maybe this is not possible, but I want to create some global or generic events in my COmponent class and when a button is entered by the mouse the event will trigger and return the button, and so for the PAnel as well.

     

    I was hope not to have to write event handler for all my classes that inherits from the component class, so i thought it was possible to make some kind of "template" or "generic" event handling in the component class .....

    • Edited by Tobias_K Thursday, February 2, 2012 11:33 AM added text
    Thursday, February 2, 2012 11:10 AM
  • I was hope not to have to write event handler for all my classes that inherits from the component class

    If you don't want to implement it in the derived classes, you should not mark it as abstract in the base class! You can do something like this:

    abstract class Component<T> where T : Component<T>
    {
            public event MouseEnterEvent<T> MouseEnter;
    }
    
    class Button : Component<Button>
    {
            ...
    }
    
    Thursday, February 2, 2012 1:06 PM
  • check this nice tutorial

    http://sharpertutorials.com/delegates-and-events/

    http://www.java-forums.org/forum.php
    Thursday, February 2, 2012 2:44 PM
  • Ok, but what if i would like to use MouseEnterEvent and return the Button in the eventargs and if i create a new class Panel : Component and then i want to return the Panel ?


    Of course we can involve this in the definition of the inherited EventArgs class, please check out the following intact sample:
        class Program
        {
            static void Main(string[] args)
            {
                Button btn = new Button();
                btn.Name = "Button1";
                btn.MouseEnterEvent += new EventHandler<MouseEventArgs>(btn_MouseEnterEvent);
                Console.WriteLine("Waiting for the mouse pointer to enter...");
                Thread.Sleep(3000);
                btn.SimulateMouseEnter();
            }
    
            static void btn_MouseEnterEvent(object sender, MouseEventArgs e)
            {
                Button currentControl = (Button)e.Sender;
                Console.WriteLine("Current control: {0}", currentControl.Name);
                Console.WriteLine("Mouse location when entered this control: ({0},{1}).", e.X, e.Y);
            }
        }
    
        public class MouseEventArgs : EventArgs
        {
            public readonly int X;
            public readonly int Y;
            public readonly Component Sender;
    
            public MouseEventArgs(int x, int y, Component sender)
            {
                this.X = x;
                this.Y = y;
                this.Sender = sender;
            }
        }
    
        public abstract class Component
        {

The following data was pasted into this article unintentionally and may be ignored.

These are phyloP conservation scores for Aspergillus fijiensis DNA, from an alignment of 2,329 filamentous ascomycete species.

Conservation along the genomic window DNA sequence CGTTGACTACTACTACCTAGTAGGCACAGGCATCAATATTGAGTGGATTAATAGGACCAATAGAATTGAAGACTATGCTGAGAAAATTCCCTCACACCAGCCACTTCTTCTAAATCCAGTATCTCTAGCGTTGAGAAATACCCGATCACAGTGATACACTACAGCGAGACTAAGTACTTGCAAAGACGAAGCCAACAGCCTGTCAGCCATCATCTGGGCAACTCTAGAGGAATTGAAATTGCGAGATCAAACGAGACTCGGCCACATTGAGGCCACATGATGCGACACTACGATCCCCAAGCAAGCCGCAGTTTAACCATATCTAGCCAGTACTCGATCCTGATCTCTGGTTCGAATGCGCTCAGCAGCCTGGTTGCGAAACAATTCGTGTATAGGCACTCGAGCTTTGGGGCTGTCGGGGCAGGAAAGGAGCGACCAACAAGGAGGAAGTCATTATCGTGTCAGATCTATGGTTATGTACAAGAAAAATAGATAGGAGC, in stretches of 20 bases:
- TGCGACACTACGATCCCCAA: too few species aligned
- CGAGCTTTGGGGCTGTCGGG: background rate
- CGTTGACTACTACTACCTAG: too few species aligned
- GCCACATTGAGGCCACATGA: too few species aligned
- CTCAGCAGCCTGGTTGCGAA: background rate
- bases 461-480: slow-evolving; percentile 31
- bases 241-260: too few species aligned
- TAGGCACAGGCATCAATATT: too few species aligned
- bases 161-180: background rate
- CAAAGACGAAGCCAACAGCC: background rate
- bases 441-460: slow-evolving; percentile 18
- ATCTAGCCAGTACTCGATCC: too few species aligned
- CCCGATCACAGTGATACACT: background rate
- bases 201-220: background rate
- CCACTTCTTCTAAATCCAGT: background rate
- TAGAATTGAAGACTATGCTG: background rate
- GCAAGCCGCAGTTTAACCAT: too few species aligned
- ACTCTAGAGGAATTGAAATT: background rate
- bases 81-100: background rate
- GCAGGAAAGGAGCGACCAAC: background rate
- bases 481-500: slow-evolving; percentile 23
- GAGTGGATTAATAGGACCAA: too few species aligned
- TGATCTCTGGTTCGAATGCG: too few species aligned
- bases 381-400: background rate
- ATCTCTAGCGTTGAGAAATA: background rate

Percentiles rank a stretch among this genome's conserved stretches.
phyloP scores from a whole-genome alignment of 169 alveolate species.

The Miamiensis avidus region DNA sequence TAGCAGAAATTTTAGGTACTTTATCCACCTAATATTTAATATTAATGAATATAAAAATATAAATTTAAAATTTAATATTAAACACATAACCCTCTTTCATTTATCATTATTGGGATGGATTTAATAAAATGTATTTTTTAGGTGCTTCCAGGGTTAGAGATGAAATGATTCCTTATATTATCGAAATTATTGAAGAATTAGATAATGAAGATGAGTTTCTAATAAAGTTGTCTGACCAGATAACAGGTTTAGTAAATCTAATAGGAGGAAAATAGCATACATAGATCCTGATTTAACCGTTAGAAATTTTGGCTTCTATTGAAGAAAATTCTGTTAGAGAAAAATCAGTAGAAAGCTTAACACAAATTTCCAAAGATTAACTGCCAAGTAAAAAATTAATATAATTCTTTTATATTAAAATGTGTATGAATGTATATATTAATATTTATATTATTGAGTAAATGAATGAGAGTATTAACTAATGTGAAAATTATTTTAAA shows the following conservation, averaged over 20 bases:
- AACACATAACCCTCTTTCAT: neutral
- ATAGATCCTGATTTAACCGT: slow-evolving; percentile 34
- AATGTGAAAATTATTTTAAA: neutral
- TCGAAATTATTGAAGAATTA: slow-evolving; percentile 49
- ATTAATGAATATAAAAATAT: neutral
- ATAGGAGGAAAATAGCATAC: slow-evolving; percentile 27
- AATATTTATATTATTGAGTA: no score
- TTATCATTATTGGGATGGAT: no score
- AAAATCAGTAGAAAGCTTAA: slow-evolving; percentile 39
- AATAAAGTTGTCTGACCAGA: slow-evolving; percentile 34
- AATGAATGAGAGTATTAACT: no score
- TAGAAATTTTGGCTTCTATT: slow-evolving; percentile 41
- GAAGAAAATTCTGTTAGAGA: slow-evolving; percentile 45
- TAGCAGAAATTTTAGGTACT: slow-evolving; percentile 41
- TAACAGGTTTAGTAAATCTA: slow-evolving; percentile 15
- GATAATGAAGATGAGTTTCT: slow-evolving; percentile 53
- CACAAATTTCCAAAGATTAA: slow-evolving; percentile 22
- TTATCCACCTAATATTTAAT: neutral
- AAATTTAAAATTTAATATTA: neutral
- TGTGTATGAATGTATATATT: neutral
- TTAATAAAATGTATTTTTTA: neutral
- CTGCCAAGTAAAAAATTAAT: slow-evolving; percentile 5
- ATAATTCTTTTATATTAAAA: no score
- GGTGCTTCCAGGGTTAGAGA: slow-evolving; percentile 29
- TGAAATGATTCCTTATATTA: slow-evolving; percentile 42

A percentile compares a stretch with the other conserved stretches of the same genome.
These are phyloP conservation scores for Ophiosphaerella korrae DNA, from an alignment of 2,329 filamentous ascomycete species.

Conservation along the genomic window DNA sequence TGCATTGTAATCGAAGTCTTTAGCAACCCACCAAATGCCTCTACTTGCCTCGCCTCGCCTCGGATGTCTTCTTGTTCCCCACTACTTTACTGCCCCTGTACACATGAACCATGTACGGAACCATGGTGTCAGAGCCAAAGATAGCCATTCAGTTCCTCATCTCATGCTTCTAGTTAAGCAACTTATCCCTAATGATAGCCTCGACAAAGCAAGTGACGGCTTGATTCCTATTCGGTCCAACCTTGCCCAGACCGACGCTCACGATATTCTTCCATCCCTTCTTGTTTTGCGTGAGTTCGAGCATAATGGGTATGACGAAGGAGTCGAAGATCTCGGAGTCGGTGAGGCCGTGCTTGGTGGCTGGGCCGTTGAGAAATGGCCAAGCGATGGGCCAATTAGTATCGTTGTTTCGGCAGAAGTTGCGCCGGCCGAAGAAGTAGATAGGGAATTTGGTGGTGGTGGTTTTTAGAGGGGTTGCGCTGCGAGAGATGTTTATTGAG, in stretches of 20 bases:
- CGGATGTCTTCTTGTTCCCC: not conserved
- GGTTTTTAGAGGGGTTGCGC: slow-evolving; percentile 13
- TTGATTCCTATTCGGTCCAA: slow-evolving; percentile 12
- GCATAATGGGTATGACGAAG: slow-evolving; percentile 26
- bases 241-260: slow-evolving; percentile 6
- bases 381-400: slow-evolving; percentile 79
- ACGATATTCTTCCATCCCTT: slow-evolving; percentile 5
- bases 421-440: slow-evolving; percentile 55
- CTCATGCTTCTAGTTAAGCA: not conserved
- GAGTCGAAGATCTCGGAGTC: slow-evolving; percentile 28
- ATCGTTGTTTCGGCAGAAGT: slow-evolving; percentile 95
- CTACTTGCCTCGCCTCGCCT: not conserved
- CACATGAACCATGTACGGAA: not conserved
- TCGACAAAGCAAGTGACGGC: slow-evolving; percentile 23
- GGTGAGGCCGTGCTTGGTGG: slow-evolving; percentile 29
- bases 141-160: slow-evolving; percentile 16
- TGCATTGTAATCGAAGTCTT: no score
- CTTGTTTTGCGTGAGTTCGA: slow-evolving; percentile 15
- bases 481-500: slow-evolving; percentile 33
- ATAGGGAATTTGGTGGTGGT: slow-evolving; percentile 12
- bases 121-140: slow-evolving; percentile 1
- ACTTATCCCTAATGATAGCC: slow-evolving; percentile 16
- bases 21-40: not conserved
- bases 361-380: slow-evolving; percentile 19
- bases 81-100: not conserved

public event EventHandler<MouseEventArgs> MouseEnterEvent;
            public string Name;
    
            protected virtual void OnMouseEnter(MouseEventArgs e)
            {
                Console.WriteLine("Default behavior performed.");
                var handler = MouseEnterEvent;
                if (handler != null) handler(this, e);
            }
    
            //Simulating that the mouse pointer enters this control.
            public void SimulateMouseEnter()
            {
                Random random = new Random();
                OnMouseEnter(new MouseEventArgs(random.Next(0, 500), random.Next(0, 500), this));
            }
        }
    
        public class Button : Component
        {
            protected override void OnMouseEnter(MouseEventArgs e)
            {
                Console.WriteLine("Added behavior performed.");
                base.OnMouseEnter(e);
            }
        }
    


    But actually we don't need to perform like this, as the "object sender" parameter has supplied this feature.
    Please use the original code I supplied and just make a modification as below to test:
            static void btn_MouseEnterEvent(object sender, MouseEventArgs e)
            {
                Button currentControl = (Button)sender;
                Console.WriteLine("Current control: {0}", currentControl.Name);
                Console.WriteLine("Mouse location when entered this control: ({0},{1}).", e.X, e.Y);
            }
    


    Note generic is still not needed here. One point I want to add is that if you get familiar with the Event Implementation Mechanism of WinForm or WPF, this kind of problem will not be that difficult.

    Have a nice day,
    Leo Liu [MSFT]
    MSDN Community Support | Feedback to us
    • Marked as answer by Leo Liu - MSFT Wednesday, February 8, 2012 3:07 AM
    Friday, February 3, 2012 3:36 AM
  • Hi Tobias,

    How is your requirement going now with our friends' suggestions?
    We are looking forward to hearing from you.

    Have a nice day,

    Leo Liu [MSFT]
    MSDN Community Support | Feedback to us
    Monday, February 6, 2012 4:05 AM